Financial services in everyone’s interest
The intersections described above suggest that both workers and platforms may derive value from the following financial services, listed in their order of popularity among the gig worker focus groups we conducted in Nairobi.
- A savings mechanism was at the top of workers’ lists by far. They had in mind a financial solution that would lock money safely away from the workers themselves, protecting it from temptation spending and other financial pressures, while still making it available in the case of emergencies. Workers agreed that the ability to set a certain percentage of gig income to be swept automatically into such a savings vehicle would be valuable, as it would considerably ease the frictions to saving. Although they were receptive to doing this through a platform, they did not trust the platform to hold the money itself, preferring instead an account at a reputable financial institution.
Working and fixed capital loans were also popular among focus group participants, although second to savings. (In the words of one worker, “Nobody really wants to take a loan – you take a loan because you have to.”) Awareness of the over-indebtedness crisis in Kenya and the consequences of blacklisting in the credit bureaus appeared to be high. Yet workers also expressed a clear need for financing, whether to start, expand or keep a business running. However, workers indicated it would be important for repayments on these loans to be calibrated to their platform income. Stories abounded of loans taken to finance cars for e-hailing that went bad when the rates paid by platforms changed.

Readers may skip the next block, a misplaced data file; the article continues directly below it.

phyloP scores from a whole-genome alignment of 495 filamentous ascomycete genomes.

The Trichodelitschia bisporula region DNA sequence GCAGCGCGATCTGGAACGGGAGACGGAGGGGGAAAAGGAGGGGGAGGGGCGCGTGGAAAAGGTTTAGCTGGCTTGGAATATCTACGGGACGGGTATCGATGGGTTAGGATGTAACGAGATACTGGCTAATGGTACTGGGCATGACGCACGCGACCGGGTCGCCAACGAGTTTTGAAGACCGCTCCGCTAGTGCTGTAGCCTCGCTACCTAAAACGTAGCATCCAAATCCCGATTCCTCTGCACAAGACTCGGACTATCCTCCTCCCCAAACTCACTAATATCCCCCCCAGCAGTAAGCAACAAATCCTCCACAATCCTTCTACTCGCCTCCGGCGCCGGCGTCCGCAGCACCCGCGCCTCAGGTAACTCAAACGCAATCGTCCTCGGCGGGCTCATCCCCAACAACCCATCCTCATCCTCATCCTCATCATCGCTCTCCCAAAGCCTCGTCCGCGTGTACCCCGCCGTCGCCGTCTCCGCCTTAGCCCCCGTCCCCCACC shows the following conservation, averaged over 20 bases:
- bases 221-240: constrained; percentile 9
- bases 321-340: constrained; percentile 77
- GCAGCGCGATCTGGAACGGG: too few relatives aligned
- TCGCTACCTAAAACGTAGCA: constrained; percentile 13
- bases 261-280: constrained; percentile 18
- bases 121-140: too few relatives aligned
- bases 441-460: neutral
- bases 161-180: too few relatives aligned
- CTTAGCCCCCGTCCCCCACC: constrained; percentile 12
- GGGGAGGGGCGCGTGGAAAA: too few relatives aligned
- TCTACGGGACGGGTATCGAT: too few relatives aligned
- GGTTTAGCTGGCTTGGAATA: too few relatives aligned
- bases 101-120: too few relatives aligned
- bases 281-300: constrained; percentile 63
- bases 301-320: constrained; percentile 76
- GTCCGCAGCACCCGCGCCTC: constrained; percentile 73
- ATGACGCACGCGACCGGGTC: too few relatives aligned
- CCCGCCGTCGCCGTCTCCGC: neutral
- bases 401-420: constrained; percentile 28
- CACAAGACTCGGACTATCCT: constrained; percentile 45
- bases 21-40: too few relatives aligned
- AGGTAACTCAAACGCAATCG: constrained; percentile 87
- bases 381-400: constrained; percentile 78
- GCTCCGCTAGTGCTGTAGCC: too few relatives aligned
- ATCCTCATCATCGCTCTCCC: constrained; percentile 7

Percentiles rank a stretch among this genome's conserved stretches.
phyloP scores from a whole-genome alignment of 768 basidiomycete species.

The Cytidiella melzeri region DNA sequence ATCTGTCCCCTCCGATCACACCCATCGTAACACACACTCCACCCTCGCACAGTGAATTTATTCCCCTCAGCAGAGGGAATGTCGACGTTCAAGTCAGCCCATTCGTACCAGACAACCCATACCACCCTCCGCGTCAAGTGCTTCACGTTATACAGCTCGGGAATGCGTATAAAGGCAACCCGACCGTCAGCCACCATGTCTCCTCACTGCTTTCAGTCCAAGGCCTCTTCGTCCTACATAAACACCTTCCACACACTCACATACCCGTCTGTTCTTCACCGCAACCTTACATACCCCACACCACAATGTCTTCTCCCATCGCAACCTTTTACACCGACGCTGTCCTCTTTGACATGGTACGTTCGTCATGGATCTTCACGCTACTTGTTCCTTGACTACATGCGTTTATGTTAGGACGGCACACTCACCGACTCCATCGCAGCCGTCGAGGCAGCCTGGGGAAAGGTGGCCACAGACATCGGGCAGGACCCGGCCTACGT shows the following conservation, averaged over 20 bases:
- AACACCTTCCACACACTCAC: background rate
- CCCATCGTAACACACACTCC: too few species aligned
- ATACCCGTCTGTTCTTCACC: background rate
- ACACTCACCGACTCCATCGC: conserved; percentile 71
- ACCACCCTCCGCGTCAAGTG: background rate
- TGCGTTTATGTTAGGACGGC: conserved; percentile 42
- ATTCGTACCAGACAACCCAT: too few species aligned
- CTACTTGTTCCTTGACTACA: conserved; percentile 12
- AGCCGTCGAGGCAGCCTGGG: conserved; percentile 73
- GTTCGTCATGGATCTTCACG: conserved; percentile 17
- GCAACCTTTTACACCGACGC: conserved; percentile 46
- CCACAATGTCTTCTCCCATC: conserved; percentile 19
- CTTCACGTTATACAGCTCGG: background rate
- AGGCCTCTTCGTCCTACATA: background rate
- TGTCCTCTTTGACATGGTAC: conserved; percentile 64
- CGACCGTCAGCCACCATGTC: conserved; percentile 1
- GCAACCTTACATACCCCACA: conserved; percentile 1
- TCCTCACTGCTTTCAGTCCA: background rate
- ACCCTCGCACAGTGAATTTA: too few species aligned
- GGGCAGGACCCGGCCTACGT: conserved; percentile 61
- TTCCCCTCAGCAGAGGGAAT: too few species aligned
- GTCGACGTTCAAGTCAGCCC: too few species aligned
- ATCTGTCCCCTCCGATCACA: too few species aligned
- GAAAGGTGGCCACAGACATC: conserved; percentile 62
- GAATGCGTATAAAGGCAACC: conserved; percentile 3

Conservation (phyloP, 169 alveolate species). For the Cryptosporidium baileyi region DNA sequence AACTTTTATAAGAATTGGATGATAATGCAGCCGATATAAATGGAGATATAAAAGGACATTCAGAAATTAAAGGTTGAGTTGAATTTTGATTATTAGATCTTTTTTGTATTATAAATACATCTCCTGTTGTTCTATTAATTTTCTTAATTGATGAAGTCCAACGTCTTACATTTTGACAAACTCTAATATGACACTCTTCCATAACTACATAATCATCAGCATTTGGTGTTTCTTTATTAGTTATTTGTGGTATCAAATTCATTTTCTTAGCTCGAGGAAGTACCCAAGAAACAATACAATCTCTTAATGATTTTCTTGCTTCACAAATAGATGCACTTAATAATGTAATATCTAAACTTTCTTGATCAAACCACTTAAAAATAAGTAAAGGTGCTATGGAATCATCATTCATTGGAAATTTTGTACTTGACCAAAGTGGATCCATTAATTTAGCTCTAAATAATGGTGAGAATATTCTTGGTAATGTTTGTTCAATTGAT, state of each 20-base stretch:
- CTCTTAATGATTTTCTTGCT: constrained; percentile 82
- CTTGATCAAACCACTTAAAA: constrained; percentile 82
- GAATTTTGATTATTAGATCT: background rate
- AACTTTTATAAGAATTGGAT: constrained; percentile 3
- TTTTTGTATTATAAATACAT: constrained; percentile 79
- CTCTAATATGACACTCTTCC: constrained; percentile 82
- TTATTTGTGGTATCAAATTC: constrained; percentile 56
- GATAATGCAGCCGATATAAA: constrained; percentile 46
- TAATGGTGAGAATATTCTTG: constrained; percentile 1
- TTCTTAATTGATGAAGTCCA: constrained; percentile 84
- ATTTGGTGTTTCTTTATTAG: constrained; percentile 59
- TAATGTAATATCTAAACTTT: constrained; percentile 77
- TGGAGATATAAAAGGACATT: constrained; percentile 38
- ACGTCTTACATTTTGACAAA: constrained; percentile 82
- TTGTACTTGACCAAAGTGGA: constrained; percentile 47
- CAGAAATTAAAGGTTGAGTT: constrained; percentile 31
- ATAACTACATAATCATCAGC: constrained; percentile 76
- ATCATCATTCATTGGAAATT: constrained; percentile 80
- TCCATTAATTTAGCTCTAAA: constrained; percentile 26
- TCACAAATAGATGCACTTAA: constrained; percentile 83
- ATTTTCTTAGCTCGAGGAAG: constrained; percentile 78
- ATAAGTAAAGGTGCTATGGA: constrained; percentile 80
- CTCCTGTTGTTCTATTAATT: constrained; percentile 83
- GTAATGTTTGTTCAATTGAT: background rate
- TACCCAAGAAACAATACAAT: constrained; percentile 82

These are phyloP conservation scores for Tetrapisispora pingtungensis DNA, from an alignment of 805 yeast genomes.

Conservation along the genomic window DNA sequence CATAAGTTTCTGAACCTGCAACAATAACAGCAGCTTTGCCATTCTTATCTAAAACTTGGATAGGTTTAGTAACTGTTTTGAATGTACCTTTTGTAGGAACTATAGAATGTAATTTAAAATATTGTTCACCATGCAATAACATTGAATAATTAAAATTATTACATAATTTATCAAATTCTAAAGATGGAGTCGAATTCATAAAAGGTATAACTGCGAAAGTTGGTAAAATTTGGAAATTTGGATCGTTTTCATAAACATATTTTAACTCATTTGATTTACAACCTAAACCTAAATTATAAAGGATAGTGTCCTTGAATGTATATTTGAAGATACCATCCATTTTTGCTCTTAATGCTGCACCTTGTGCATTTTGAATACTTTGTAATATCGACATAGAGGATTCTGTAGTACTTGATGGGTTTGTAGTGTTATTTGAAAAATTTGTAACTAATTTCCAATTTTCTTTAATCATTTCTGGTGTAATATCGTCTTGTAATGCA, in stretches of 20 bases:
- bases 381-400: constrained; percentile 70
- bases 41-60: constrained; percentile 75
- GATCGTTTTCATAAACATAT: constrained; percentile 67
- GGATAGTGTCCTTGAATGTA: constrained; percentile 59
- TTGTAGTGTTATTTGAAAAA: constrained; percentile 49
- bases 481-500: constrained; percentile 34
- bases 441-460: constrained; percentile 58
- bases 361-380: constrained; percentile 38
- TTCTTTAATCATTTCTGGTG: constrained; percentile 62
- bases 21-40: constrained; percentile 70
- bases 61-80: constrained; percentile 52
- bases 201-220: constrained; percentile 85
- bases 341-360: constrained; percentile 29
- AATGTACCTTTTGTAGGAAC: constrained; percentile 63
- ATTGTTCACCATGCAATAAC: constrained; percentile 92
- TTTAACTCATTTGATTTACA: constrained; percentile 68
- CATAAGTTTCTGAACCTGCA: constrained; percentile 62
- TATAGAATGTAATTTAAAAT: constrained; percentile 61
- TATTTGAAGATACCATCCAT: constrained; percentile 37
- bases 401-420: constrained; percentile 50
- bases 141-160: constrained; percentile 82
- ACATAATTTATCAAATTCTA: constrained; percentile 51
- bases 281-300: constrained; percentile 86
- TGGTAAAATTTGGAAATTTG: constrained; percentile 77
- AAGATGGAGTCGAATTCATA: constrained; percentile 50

- Medical insurance offered through platforms also might be taken up by a substantial proportion of workers, especially if benefits and payout processes were made clear and payments were manageable. For example, payments could be made on a daily or even per-gig basis. The rider and driver insurance offered through at least one large e-hailing platform operates in this fashion, and it is valid from the time a driver accepts a trip to the time the trip is officially ended. However, few drivers in our focus groups appeared to be aware this insurance existed or to understand how payout would function in the case of an accident – perhaps because it is paid for by the company. MSC research indicates that responding to the flexibility of gig work using technology and dynamic pricing is also key to serve this market.
The recently updated Cenfri database of gig platforms in Africa found that 52 platforms offer some type of insurance to workers and 25 offer credit – but only three offer a savings facility (in partnership with a licensed FSP) across the eight countries studied. The well-documented economic challenges of offering small-balance savings accounts may be one reason that savings products have not proliferated in this market. But given the equally well-documented impact of savings on the lives of poor people, this may be an area that deserves more attention from donors and financial inclusion actors, who could help facilitate partnerships and support experimentation that could make such services more widely available.